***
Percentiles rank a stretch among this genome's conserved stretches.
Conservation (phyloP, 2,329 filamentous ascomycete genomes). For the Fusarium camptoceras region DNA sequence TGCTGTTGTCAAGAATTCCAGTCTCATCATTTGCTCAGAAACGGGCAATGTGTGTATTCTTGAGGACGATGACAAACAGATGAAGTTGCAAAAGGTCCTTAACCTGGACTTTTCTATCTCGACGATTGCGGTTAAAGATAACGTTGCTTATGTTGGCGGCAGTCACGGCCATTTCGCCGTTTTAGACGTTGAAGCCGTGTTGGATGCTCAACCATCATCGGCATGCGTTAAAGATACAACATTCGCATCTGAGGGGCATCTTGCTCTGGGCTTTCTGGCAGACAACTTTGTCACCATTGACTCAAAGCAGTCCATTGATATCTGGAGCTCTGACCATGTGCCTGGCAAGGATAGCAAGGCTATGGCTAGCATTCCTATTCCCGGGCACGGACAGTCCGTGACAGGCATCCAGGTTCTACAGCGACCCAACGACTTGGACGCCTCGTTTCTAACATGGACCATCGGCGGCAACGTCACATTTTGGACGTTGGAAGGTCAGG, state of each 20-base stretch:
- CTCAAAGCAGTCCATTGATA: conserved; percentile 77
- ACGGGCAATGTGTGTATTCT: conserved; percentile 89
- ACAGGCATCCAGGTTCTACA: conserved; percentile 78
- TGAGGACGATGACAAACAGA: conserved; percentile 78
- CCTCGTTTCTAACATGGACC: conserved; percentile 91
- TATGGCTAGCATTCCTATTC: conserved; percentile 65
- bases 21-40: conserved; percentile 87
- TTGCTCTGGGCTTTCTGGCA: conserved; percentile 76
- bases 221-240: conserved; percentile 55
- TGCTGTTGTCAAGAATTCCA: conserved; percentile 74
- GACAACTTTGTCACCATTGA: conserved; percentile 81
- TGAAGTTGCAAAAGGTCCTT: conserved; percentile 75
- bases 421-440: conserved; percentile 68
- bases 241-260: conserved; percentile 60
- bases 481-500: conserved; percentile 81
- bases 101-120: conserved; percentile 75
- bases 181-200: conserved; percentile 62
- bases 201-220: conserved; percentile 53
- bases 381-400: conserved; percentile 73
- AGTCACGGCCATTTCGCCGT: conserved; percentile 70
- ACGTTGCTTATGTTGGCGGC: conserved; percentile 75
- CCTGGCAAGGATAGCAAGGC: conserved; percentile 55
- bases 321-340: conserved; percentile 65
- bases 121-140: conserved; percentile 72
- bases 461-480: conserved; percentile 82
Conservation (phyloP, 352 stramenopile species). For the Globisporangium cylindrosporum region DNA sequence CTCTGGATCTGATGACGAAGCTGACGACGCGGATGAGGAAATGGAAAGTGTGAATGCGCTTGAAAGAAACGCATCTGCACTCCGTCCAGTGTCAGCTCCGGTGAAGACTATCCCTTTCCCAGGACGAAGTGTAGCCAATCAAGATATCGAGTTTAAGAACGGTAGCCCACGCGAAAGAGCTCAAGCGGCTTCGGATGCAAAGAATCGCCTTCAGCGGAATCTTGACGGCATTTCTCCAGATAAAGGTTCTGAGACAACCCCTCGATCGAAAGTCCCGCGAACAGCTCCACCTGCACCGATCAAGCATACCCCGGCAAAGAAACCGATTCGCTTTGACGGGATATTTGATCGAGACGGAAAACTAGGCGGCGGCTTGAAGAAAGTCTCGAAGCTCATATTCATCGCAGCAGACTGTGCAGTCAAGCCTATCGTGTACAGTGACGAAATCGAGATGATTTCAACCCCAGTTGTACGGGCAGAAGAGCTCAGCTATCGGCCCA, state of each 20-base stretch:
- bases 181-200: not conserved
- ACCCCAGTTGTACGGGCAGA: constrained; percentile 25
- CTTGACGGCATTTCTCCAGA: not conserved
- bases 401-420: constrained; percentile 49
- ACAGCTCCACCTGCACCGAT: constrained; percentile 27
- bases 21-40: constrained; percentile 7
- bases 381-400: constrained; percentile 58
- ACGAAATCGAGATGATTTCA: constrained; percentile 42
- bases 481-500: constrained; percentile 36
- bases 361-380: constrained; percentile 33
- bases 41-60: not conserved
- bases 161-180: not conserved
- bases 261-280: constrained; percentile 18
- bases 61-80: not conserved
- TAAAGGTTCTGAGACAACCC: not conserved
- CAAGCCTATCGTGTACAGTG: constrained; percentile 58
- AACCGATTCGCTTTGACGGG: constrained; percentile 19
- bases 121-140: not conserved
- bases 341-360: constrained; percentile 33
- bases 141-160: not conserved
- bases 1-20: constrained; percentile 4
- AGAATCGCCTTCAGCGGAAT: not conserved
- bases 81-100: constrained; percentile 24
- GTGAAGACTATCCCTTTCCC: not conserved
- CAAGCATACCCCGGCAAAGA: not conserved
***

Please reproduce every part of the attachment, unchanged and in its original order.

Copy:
Percentiles rank a stretch among this genome's conserved stretches.
Conservation (phyloP, 2,329 filamentous ascomycete genomes). For the Fusarium camptoceras region DNA sequence TGCTGTTGTCAAGAATTCCAGTCTCATCATTTGCTCAGAAACGGGCAATGTGTGTATTCTTGAGGACGATGACAAACAGATGAAGTTGCAAAAGGTCCTTAACCTGGACTTTTCTATCTCGACGATTGCGGTTAAAGATAACGTTGCTTATGTTGGCGGCAGTCACGGCCATTTCGCCGTTTTAGACGTTGAAGCCGTGTTGGATGCTCAACCATCATCGGCATGCGTTAAAGATACAACATTCGCATCTGAGGGGCATCTTGCTCTGGGCTTTCTGGCAGACAACTTTGTCACCATTGACTCAAAGCAGTCCATTGATATCTGGAGCTCTGACCATGTGCCTGGCAAGGATAGCAAGGCTATGGCTAGCATTCCTATTCCCGGGCACGGACAGTCCGTGACAGGCATCCAGGTTCTACAGCGACCCAACGACTTGGACGCCTCGTTTCTAACATGGACCATCGGCGGCAACGTCACATTTTGGACGTTGGAAGGTCAGG, state of each 20-base stretch:
- CTCAAAGCAGTCCATTGATA: conserved; percentile 77
- ACGGGCAATGTGTGTATTCT: conserved; percentile 89
- ACAGGCATCCAGGTTCTACA: conserved; percentile 78
- TGAGGACGATGACAAACAGA: conserved; percentile 78
- CCTCGTTTCTAACATGGACC: conserved; percentile 91
- TATGGCTAGCATTCCTATTC: conserved; percentile 65
- bases 21-40: conserved; percentile 87
- TTGCTCTGGGCTTTCTGGCA: conserved; percentile 76
- bases 221-240: conserved; percentile 55
- TGCTGTTGTCAAGAATTCCA: conserved; percentile 74
- GACAACTTTGTCACCATTGA: conserved; percentile 81
- TGAAGTTGCAAAAGGTCCTT: conserved; percentile 75
- bases 421-440: conserved; percentile 68
- bases 241-260: conserved; percentile 60
- bases 481-500: conserved; percentile 81
- bases 101-120: conserved; percentile 75
- bases 181-200: conserved; percentile 62
- bases 201-220: conserved; percentile 53
- bases 381-400: conserved; percentile 73
- AGTCACGGCCATTTCGCCGT: conserved; percentile 70
- ACGTTGCTTATGTTGGCGGC: conserved; percentile 75
- CCTGGCAAGGATAGCAAGGC: conserved; percentile 55
- bases 321-340: conserved; percentile 65
- bases 121-140: conserved; percentile 72
- bases 461-480: conserved; percentile 82
Conservation (phyloP, 352 stramenopile species). For the Globisporangium cylindrosporum region DNA sequence CTCTGGATCTGATGACGAAGCTGACGACGCGGATGAGGAAATGGAAAGTGTGAATGCGCTTGAAAGAAACGCATCTGCACTCCGTCCAGTGTCAGCTCCGGTGAAGACTATCCCTTTCCCAGGACGAAGTGTAGCCAATCAAGATATCGAGTTTAAGAACGGTAGCCCACGCGAAAGAGCTCAAGCGGCTTCGGATGCAAAGAATCGCCTTCAGCGGAATCTTGACGGCATTTCTCCAGATAAAGGTTCTGAGACAACCCCTCGATCGAAAGTCCCGCGAACAGCTCCACCTGCACCGATCAAGCATACCCCGGCAAAGAAACCGATTCGCTTTGACGGGATATTTGATCGAGACGGAAAACTAGGCGGCGGCTTGAAGAAAGTCTCGAAGCTCATATTCATCGCAGCAGACTGTGCAGTCAAGCCTATCGTGTACAGTGACGAAATCGAGATGATTTCAACCCCAGTTGTACGGGCAGAAGAGCTCAGCTATCGGCCCA, state of each 20-base stretch:
- bases 181-200: not conserved
- ACCCCAGTTGTACGGGCAGA: constrained; percentile 25
- CTTGACGGCATTTCTCCAGA: not conserved
- bases 401-420: constrained; percentile 49
- ACAGCTCCACCTGCACCGAT: constrained; percentile 27
- bases 21-40: constrained; percentile 7
- bases 381-400: constrained; percentile 58
- ACGAAATCGAGATGATTTCA: constrained; percentile 42
- bases 481-500: constrained; percentile 36
- bases 361-380: constrained; percentile 33
- bases 41-60: not conserved
- bases 161-180: not conserved
- bases 261-280: constrained; percentile 18
- bases 61-80: not conserved
- TAAAGGTTCTGAGACAACCC: not conserved
- CAAGCCTATCGTGTACAGTG: constrained; percentile 58
- AACCGATTCGCTTTGACGGG: constrained; percentile 19
- bases 121-140: not conserved
- bases 341-360: constrained; percentile 33
- bases 141-160: not conserved
- bases 1-20: constrained; percentile 4
- AGAATCGCCTTCAGCGGAAT: not conserved
- bases 81-100: constrained; percentile 24
- GTGAAGACTATCCCTTTCCC: not conserved
- CAAGCATACCCCGGCAAAGA: not conserved